For scmm, i ate banana before the run. During the run, I had dates at 9k, 18k, 26k and 2 more times. Sipped on Gatorade throughout. And Water alternatively. Cramp happened around 35k. Finishing the race, vomiting happened. Examining the contents- found no dates. Only water and Gatorade. Vomiting subsided only after a few hours after sipping on salted lemon juice. May be i will switch gatorade with lemon soda and see what happens?

SC: SS Рthe vomiting could be due to low BP Рdid you also feel a bit giddy Рif so then lie down and get someene to raise your legs and get lots of salt.

NK: If it is not because of lack of salts, water, or calories, then the reason (which applies to most of us) is disruption of muscle coordination and control due to MUSCLE FATIGUE. You just need to strengthen your muscles. Only running is not enough. Cramps used to happen to me earlier if not during the race then definitely after the final sprint to the finish line. They rarely happen now as I train more and now that my muscles are stronger and flexible to be used to the pace and distance that I subject them to.

NK:¬†And about the vomiting…. I always retch (and vomit at times) for a few minute after sprinting to the finish line as I have suddenly put in all my reserves. It happens because the blood flow from the intestines and stomach suddenly drops and is directed to the moving muscles and heart. This can make you feel nauseous and cause your stomach to heave out whatever is in it because it cannot continue to digest it.¬†
Some see it as a badge of honor. SS: I would say it only shows that you have put in considerable effort for your 1st marathon and done it in an excellent time.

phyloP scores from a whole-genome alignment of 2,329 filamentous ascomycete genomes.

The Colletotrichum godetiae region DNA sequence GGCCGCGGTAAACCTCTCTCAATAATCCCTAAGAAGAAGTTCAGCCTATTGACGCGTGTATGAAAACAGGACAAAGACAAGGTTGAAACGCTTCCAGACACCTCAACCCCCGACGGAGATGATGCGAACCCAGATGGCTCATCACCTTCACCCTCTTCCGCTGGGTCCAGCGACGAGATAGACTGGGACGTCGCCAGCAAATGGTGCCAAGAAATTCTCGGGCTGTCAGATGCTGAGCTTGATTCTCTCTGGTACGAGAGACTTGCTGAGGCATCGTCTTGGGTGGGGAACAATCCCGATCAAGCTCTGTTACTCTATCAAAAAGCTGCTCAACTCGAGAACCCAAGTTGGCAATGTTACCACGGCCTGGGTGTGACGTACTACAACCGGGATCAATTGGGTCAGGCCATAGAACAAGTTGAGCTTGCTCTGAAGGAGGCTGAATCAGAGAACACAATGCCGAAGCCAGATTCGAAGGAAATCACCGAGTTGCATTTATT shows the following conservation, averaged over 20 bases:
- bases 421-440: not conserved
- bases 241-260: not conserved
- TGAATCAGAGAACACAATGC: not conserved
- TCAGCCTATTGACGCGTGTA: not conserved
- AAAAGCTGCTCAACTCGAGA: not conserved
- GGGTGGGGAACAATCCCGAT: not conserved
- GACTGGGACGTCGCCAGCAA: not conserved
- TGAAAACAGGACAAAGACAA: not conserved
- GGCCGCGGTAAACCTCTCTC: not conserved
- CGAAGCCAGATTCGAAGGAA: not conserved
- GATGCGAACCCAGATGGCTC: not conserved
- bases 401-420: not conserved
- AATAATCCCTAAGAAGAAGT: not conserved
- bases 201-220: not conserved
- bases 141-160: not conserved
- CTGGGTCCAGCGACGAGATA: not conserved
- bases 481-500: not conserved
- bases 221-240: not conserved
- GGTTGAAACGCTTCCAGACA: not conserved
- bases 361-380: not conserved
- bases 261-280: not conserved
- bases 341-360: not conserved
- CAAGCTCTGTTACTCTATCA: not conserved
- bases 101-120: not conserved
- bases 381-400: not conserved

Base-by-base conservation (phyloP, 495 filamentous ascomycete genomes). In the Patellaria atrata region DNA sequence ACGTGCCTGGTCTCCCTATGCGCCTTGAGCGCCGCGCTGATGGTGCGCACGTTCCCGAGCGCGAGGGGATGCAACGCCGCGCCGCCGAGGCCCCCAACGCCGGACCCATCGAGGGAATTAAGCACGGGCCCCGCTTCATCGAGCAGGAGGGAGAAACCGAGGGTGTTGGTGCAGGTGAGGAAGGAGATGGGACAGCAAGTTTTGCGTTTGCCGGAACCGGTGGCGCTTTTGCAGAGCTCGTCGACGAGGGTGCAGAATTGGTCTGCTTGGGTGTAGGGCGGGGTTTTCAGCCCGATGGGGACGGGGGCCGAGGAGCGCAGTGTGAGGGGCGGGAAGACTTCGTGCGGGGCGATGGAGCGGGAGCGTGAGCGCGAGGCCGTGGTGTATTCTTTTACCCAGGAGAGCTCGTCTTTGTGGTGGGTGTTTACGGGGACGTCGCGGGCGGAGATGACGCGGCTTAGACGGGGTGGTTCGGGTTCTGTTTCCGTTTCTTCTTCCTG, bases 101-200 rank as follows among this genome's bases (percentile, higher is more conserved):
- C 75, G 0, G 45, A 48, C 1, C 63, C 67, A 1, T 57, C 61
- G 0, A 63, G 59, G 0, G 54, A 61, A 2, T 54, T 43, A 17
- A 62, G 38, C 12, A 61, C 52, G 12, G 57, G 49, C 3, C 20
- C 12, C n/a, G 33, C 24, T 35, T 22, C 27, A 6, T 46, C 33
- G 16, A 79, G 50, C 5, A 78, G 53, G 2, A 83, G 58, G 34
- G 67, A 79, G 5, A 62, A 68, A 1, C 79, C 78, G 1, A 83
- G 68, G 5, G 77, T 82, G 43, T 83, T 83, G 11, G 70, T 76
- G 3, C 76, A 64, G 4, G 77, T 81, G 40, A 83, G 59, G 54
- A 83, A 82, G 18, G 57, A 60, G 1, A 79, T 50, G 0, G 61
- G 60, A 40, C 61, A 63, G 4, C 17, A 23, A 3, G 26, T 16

SS:¬†Low bp could be a problem. It is normally at the lower end. I did lie down every 100m on the way back to hotel. Btw, had salt from a nearby macd’s but threw that up as well. From long lemon salt combination is the only solution that has worked for me. Something to do with the acid-base balance perhaps.

NK: agree with you. My upper calves are weak. Recurring location for cramps and post race stiffness. Should try strength training. Vomiting does not bother me ad much as people around me though  since I know how to stop it with my magic solution Рlemon and salt.

HM:¬†+ 1 for strength training. Cramps used to happen to me a lot on 60km+ bike rides in 2008-’09 and even shorter distances before that. Once I began regular gym work through ’09-’10 the problem vanished. In ’11 I did a bit of yoga, which also helped.
I do less of both strength training and yoga than I’d like to, for sure. And I know both have been proven to help.

SC: SS Рhave plenty of experience with both low BP and cramping Рbuild up salt intake as a habit and try to drink extra fluids for the 72 hours prior to any long run.

SR: In all my previous Mumbai marathons I got cramps after 30k, but not this time. In fact this time, I had the most comfortable run ever. Some of the things that I think might hv contributed 1. Ate 1 big banana at 4am on race day. 2. Drank lots of water on Saturday 3. Drank about 1L Gatorade and ate salty oranges on the route. 4. Had three GU gels 5. Stretched for 5 mins after every run from 29th Dec until SCMM. In fact I did stretch after marathon as well and my muscles are much less sore than earlier.

AK: My theory which I researched and worked is, we lose 1litre of water every hour (sweat with salt/pottasium). Every 20 minutes energal or water(with salt) helps in avoiding cramps in my view. It worked really well for me. I managed splits with just 6minutes between 1st half and 2nd because of this I guess.

CK: do 5 consecutive dandi run of 32+ before any marathon; you will not feel any cramps.

SS: Interesting: lemon is acidic but not lemon and water: http://www.godsdirectcontact.com/vegetarian/ch/aa.htm